"Growth of Hong Kong
Before and After Its Reversion to China: The China Factor"
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This paper discusses and estimates how
Hong Kongs economic growth in the past seventeen
years may have been affected by its relationship with
China, and how the China factor may change after the
reversion of Hong Kong to China in 1997. The following
three linkages between the Hong Kong and Chinese
economies are focused in the paper: Hong Kongs
direct investment in China, Hong Kong as an entrepôt of
the goods between China and the rest of the world, and
immigration from China. Using the results of Chou and
Wong (1997), the following factors of growth are
identified: accumulation of physical capital, expansion
of labour force, accumulation of human capital through
learning by doing and education, and technology transfer.
We argue that direct investment in China creates the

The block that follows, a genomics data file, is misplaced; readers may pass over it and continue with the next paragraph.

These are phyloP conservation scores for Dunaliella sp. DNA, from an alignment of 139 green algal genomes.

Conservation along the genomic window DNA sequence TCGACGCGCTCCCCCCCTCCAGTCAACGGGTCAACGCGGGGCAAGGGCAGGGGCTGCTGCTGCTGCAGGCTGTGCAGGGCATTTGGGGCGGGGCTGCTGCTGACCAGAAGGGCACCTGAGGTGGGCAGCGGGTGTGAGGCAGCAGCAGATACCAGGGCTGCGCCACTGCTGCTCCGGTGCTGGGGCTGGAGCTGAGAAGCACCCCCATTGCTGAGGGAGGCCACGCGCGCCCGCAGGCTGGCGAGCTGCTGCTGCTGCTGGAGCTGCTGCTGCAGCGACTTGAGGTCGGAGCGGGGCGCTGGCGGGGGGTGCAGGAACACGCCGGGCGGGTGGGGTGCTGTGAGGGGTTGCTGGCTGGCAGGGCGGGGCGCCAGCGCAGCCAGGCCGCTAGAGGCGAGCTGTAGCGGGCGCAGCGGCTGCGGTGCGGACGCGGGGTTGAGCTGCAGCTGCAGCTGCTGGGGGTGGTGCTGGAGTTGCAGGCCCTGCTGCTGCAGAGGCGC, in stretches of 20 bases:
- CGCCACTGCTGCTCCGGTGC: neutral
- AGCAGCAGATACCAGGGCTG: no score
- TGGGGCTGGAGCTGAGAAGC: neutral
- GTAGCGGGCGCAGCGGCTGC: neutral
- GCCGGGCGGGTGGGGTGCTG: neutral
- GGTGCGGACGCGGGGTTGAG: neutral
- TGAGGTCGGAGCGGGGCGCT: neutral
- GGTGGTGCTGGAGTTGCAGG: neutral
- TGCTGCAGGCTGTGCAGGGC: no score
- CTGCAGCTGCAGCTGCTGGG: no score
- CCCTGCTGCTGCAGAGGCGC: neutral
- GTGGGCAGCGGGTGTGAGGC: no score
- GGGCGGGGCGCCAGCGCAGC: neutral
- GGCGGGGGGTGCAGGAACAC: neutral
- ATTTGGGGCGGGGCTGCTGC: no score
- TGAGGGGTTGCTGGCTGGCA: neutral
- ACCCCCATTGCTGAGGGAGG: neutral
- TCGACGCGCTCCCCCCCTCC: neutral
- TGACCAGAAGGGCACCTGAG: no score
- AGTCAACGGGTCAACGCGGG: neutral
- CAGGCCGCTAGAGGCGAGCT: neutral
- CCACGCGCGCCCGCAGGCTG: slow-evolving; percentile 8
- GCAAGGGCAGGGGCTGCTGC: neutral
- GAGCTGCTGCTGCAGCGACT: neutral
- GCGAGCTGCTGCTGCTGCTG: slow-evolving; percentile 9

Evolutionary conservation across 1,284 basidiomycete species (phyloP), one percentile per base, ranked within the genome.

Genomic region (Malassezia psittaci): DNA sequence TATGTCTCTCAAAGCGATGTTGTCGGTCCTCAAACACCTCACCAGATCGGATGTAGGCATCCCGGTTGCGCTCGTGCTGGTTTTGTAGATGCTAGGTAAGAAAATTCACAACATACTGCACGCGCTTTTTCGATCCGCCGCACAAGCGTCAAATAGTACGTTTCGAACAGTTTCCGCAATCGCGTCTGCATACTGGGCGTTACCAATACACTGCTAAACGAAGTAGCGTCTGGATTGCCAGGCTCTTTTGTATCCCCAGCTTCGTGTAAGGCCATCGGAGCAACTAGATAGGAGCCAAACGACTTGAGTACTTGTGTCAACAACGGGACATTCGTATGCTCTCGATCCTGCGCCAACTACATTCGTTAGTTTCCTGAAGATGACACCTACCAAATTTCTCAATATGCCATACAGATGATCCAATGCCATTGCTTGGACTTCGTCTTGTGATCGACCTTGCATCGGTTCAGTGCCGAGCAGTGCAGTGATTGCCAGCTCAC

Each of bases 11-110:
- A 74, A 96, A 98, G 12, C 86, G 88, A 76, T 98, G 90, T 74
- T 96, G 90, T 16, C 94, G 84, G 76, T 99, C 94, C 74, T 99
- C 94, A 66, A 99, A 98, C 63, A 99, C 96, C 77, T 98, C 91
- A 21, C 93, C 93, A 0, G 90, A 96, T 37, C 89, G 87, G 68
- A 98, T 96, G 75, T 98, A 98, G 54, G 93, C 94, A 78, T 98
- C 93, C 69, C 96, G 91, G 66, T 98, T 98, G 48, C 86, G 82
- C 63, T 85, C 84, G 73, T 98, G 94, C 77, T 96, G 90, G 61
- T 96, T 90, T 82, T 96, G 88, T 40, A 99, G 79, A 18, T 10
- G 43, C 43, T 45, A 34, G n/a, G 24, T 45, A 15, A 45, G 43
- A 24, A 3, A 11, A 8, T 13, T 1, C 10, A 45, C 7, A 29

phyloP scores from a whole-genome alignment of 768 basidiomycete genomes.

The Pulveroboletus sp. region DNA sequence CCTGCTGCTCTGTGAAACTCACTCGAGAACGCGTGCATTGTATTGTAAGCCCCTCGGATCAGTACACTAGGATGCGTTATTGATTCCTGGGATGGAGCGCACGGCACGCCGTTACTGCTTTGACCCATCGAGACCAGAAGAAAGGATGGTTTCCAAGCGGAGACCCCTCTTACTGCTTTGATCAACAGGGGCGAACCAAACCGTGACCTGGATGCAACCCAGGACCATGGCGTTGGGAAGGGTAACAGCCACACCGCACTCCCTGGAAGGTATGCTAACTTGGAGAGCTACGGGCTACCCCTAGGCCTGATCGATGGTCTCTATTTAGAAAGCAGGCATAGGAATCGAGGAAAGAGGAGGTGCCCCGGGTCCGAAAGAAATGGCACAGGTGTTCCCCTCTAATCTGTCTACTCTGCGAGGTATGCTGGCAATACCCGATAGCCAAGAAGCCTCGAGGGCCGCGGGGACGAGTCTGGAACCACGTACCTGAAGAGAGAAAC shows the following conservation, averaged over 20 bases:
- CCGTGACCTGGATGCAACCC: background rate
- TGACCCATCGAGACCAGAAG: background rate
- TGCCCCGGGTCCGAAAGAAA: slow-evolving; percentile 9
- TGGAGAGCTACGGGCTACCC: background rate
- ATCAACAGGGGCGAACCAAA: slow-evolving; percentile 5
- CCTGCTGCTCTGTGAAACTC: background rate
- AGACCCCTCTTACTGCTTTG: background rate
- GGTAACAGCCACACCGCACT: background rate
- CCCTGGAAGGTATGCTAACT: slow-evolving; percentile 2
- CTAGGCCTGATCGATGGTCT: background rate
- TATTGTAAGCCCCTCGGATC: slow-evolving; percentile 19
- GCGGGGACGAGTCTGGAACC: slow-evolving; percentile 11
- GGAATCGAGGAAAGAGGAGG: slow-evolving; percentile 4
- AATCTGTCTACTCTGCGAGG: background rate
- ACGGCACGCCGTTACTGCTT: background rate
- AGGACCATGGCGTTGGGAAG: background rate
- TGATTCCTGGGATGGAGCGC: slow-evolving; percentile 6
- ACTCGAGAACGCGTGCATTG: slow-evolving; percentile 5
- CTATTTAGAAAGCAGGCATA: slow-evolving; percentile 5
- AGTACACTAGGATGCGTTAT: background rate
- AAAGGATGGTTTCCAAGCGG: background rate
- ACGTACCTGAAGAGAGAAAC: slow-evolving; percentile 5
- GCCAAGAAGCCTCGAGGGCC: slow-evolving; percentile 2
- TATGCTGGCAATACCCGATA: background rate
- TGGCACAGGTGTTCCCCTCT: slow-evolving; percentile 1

positive effect on growth by encouraging domestic
investment, but it also generates the negative effect due
to the detrimental impact of the accompanying shrinkage
of the local manufacturing sector on human capital
accumulation. While entropôt trade may have unimportant
effect on the growth of Hong Kong, migration of Chinese
people to Hong Kong could have negative growth effects as
these people tend to be unskilled workers and save less.
This paper then provides an analytical analysis of the
impacts of the reversion of Hong Kong on the
relationships between the two economies, and then
examines how the changes in these relationships may
affect future growth of Hong Kong.
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This page was last revised on January 24, 2000.